Minus the Bear is a product of the first two decades of this century. From their first show in 2001 to their impending dissolution at the end of 2018, the Seattle band thrived on the musical awakening in the era of the mp3, the internet, poptimism, and the crosspollinations generated from an expanded consciousness of new music forms. With their final EP, Fair Enough, Minus the Bear closes the book on their hybrid of art-rock, indie pop, and warehouse party appeal. The opening track "Fair Enough" went through a variety of permutations before the band found new meaning in its lyrical lament of lost passions and finding "the exact moment we turned it off". The other songs of Fair Enough are a continuation and culmination of Minus the Bear's diverse sounds. The up-tempo drumbeats, lush electronics, and nimble guitar work that initially set them apart are on full display during "Viaduct". "Dinosaur" has the groove of early hits of "Fine + 2 PTS", but crafted with the understated Steely Dan-eque delivery of their more current slow jams. The EP closes with a nod to their ongoing remix collaborations, this time with a rave-up reinvention of "Invisible" by Sombear.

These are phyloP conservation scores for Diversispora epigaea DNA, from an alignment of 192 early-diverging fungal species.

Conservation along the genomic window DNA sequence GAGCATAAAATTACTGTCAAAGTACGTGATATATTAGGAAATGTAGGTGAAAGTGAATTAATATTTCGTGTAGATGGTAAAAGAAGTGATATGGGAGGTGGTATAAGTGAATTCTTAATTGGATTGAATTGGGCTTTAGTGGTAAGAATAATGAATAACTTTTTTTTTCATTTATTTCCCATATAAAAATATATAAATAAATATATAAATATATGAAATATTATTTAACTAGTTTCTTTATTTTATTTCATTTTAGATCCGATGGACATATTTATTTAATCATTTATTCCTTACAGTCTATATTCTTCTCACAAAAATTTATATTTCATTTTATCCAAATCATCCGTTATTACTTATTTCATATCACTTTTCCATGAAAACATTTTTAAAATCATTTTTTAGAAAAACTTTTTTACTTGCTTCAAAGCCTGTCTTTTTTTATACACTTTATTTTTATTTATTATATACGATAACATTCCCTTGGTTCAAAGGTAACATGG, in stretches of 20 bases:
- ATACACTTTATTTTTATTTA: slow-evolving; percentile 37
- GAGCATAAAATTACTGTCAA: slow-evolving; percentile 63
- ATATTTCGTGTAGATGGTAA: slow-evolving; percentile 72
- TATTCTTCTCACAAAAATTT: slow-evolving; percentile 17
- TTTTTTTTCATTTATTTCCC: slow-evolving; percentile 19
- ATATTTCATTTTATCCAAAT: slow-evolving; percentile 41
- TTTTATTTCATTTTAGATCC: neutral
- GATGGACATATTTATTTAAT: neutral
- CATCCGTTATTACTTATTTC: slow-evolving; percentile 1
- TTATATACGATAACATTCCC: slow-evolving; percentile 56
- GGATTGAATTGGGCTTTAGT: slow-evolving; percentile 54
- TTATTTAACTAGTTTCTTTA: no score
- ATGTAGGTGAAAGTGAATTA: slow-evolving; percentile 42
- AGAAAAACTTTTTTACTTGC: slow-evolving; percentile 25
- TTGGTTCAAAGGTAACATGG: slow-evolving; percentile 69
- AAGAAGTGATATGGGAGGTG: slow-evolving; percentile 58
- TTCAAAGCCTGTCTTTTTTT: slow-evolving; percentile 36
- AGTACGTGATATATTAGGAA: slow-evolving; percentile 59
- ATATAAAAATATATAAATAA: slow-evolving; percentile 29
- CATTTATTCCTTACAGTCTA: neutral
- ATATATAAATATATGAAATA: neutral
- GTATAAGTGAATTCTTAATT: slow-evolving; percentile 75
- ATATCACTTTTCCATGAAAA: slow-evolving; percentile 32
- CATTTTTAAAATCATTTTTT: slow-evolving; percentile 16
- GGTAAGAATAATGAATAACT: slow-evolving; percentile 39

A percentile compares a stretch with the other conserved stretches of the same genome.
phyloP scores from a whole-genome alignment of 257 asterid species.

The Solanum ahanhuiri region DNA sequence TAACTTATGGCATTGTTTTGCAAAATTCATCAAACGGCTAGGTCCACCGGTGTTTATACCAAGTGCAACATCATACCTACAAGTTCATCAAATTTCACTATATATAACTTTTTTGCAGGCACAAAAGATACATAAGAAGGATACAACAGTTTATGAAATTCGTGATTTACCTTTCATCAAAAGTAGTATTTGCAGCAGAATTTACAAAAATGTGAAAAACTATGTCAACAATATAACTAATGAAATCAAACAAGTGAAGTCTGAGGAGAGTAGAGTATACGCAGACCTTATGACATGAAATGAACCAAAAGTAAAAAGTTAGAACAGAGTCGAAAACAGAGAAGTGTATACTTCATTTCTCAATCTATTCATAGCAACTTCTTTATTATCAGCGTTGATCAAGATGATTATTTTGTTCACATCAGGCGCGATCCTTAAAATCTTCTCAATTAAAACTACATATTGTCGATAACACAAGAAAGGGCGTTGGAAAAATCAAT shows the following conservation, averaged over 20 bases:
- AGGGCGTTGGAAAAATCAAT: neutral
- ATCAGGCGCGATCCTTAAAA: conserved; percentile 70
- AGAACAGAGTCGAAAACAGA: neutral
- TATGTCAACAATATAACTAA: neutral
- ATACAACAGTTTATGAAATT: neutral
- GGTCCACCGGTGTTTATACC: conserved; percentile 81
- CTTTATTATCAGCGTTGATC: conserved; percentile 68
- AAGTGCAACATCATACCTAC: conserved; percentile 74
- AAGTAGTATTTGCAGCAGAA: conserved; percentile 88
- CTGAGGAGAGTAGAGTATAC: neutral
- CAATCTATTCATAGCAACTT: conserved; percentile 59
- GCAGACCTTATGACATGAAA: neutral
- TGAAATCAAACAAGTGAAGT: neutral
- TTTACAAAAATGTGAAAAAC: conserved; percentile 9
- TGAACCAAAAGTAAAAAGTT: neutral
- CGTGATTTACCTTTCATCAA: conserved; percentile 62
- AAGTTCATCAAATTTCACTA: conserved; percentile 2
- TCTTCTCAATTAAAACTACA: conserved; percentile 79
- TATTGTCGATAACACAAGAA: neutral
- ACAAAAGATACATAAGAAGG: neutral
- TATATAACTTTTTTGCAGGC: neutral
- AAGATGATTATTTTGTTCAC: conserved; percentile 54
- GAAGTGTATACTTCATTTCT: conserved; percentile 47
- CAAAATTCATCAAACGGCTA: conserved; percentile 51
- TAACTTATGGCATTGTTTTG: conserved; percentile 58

At the core of Death Valley Girls, vocalist/multi-instrumentalist Bonnie Bloomgarden and guitarist Larry Schemel channel a modern spin on Funhouse's sonic exorcisms, ZZ Top's desert-blasted riffage, and Sabbath's occult menace. On their third album Darkness Rains, Death Valley Girls churn out the hypercharged scuzzy rock every generation yearns for, but there is a more subversive force percolating beneath the surface that imbues the band with an exhilarating cosmic energy. Album opener "More Dead" is a rousing wake up call, with a hypnotic guitar riff and an intoxicating blown-out solo underscoring Bloomgarden's proclamation that you're "more dead than alive." The pace builds with "(One Less Thing) Before I Die", a distillate of Detroit's proto-punk sound. At track three, Death Valley Girls hit their stride with "Disaster (Is What We’re After)", a rager that takes the most boisterous moments off Exile On Main Street and injects it with Zeppelin's devil's-note blues. Darkness Rains retains its intoxicating convocations across ten tracks, climaxing with the hypnotic guitar drones and cult-like chants of "TV In Jail On Mars."